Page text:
For me, philosophy falls into two fairly broad categories: “bullshit”, and “hey, that’s pretty cool”.
Stoicism is pretty cool – it falls into a fairly uninhabited part of the venn diagram between ‘rationally rigorous’ and ‘practical’ philosophy. Usually philosophy is either extremely logical (e.g. an examination of what we mean by the phrase ‘the current king of France is bald‘) or is practical but wishy-washy (look at your Facebook feed for examples of this, usually with a picture of Marilyn Monroe or a Minion).
Not only is Stoicism rigorous enough for you to engage with it on a rational level, it also contains a lot of practical advice about how to live. Before the Renaissance, and particularly in Ancient Greece, this was a key component of philosophy. In fact, philosophy covered pretty much everything and it’s a fairly recent development that subjects have branched away from philosophy. Aristotle, for example, wrote on ethics, politics, biology, physics, poetry, music, and other topics. They were treated as part of a whole rather than individual and separate subjects with no interdependence. This is a long distance from Academic Western Philosophy today – which instead focuses on deep specialisation of topics. Ethics – how to live your life, was informed by everything else; if you don’t understand what the world is like, and your own nature, how can you understand what you are meant to do?
For Ancient Greeks, everything was directed towards human flourishing – called ‘eudaimonia’ in Ancient Greek. This is tricky to directly translate into English – sometimes it’s translated as ‘happiness’ but I think ‘flourishing’ or ‘fulfilment’ are more accurate terms. Different philosophical schools had different approaches on how to achieve eudaimonia – to name three: Aristotle preached focussing on developing virtue as a habit, and on developing the rational mind; Epicurus instead thought we should avoid pain and seek out pleasure and Pyrrho of Elis said that making unfounded judgements on things causes us to avoid the good life so we should adopt a position of Scepticism.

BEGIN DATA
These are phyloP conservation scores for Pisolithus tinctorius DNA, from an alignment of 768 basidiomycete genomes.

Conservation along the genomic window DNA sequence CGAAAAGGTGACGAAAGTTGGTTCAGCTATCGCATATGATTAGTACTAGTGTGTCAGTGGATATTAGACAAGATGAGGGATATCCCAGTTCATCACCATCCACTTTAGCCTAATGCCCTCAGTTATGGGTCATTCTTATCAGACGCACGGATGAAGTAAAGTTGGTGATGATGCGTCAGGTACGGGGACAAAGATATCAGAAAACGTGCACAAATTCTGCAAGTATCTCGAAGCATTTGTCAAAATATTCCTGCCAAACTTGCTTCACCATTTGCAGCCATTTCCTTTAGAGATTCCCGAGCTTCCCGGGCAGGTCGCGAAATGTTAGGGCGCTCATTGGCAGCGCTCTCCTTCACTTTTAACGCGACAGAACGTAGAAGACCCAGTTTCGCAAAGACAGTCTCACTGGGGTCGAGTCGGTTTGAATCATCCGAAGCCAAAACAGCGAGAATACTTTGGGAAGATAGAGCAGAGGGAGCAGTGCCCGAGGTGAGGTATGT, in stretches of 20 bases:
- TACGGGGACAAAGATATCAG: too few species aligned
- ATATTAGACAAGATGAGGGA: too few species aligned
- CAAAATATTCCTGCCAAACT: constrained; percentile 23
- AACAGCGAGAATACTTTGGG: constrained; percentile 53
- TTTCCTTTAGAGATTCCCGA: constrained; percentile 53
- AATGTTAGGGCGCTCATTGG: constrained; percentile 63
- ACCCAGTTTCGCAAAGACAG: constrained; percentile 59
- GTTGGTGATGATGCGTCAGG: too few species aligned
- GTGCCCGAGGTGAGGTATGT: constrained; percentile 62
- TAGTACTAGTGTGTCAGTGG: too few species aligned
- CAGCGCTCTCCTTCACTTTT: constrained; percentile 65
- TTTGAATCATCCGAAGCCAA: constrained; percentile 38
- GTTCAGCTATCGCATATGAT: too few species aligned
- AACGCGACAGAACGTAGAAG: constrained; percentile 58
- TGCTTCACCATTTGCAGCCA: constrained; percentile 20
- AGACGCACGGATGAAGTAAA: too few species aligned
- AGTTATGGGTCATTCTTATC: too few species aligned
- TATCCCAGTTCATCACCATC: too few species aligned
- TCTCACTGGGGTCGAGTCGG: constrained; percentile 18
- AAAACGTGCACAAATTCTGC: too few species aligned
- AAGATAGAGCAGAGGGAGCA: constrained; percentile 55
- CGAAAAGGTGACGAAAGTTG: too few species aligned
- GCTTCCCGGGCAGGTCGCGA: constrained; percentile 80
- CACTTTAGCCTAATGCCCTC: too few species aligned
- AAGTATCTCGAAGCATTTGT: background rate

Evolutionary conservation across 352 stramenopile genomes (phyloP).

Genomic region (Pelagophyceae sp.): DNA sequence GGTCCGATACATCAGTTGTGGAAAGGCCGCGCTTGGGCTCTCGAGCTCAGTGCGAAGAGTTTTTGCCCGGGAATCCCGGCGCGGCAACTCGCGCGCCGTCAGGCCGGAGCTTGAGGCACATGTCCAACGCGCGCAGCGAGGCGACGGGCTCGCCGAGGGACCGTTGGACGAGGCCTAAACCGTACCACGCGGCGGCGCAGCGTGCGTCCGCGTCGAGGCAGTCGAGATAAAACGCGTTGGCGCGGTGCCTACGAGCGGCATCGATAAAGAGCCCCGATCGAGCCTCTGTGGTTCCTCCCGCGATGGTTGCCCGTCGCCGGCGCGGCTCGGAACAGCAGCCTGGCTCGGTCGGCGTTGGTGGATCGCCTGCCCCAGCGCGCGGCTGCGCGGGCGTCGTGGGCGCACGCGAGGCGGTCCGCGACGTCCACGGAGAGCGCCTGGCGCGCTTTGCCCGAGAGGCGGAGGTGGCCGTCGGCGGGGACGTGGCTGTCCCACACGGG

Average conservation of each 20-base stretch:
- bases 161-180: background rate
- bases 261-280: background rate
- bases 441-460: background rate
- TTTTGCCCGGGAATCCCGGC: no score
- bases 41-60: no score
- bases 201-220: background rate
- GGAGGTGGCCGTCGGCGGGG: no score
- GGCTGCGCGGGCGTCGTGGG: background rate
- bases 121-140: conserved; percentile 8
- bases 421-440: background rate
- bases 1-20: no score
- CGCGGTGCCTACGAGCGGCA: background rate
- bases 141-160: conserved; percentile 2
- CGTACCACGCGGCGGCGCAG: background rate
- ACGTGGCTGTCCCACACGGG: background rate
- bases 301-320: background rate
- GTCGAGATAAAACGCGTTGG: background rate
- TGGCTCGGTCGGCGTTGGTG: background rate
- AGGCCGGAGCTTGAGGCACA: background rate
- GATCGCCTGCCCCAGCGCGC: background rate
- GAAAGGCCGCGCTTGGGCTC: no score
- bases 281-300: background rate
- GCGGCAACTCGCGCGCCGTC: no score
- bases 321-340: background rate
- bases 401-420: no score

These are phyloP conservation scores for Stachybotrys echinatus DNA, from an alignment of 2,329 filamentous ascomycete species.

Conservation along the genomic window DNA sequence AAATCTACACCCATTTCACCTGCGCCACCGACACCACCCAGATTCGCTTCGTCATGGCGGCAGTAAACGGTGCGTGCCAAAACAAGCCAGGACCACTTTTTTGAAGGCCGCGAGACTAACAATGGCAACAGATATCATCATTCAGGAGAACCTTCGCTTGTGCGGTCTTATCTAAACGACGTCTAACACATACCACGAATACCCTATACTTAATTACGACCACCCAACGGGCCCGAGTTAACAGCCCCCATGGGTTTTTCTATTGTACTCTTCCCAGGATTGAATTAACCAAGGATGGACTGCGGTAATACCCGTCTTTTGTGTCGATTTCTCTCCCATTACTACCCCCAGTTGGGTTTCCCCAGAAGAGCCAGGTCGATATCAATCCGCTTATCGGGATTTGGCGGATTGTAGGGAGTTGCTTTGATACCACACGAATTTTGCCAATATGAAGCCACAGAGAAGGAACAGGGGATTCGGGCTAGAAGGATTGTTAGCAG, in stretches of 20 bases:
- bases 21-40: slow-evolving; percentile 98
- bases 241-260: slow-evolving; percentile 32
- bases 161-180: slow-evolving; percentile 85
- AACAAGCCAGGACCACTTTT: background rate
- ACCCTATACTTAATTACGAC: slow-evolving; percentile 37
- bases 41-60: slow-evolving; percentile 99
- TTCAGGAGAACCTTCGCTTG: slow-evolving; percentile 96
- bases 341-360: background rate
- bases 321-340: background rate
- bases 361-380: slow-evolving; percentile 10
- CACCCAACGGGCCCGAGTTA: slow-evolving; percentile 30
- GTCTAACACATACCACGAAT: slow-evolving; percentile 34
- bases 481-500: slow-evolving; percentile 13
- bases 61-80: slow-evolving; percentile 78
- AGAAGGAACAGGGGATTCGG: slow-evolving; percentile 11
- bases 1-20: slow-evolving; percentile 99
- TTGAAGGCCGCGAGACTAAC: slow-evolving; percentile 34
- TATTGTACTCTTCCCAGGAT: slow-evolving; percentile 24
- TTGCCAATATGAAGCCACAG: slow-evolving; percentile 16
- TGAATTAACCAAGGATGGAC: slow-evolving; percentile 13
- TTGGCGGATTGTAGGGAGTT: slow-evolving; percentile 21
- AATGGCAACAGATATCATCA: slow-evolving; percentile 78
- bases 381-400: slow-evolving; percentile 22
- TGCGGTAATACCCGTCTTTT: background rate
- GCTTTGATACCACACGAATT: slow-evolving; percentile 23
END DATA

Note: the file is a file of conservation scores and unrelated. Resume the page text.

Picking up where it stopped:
The main tenets of Stoicism are pretty simple: only those things over which you have control can be either good or bad (as otherwise eudaimonia would be a matter of chance rather than earnt). Everything else – things that are not in our control – is indifferent when considered as part of the good life. It’s not part of the equation. Most of the problems we face result from us making errors in judgement – we try to control things over which we have no control, and we do not exercise control over those things which we do. Many of these principles have been adopted into psychological practices such as cognitive behavioural therapy.
From this description you can tell that Stoicism in the philosophical sense doesn’t quite mean what stoicism in the common language sense means today.
Stoicism has had a bit of a resurgence lately, thanks in no small part to a project led by the University of Exeter called ‘Stoicism Today‘. As part of this project, they run an annual ‘Stoic Week‘ with an online course and corresponding handbook, providing information on how to adopt the principles of Stoic philosophy and live them for one week. There’s even a conference during the week in London if you are especially keen. This year it starts in just over a week’s time – starting on Monday November 2nd.
It’s well worth a go if you are at all interested in philosophy, or Stoicism in particular – it’s free, takes little of your time and is intended to be a way to dip into philosophy without requiring any prior background.
This year’s Stoic Week is on Marcus Aurelius (from Gladiator!) who wrote Meditations – probably the most popular Stoic text. There’s lots more info on the Stoic Today website and I’ll write a few posts about Stoicism over the next month or so. Including why Marcus Aurelius sucks…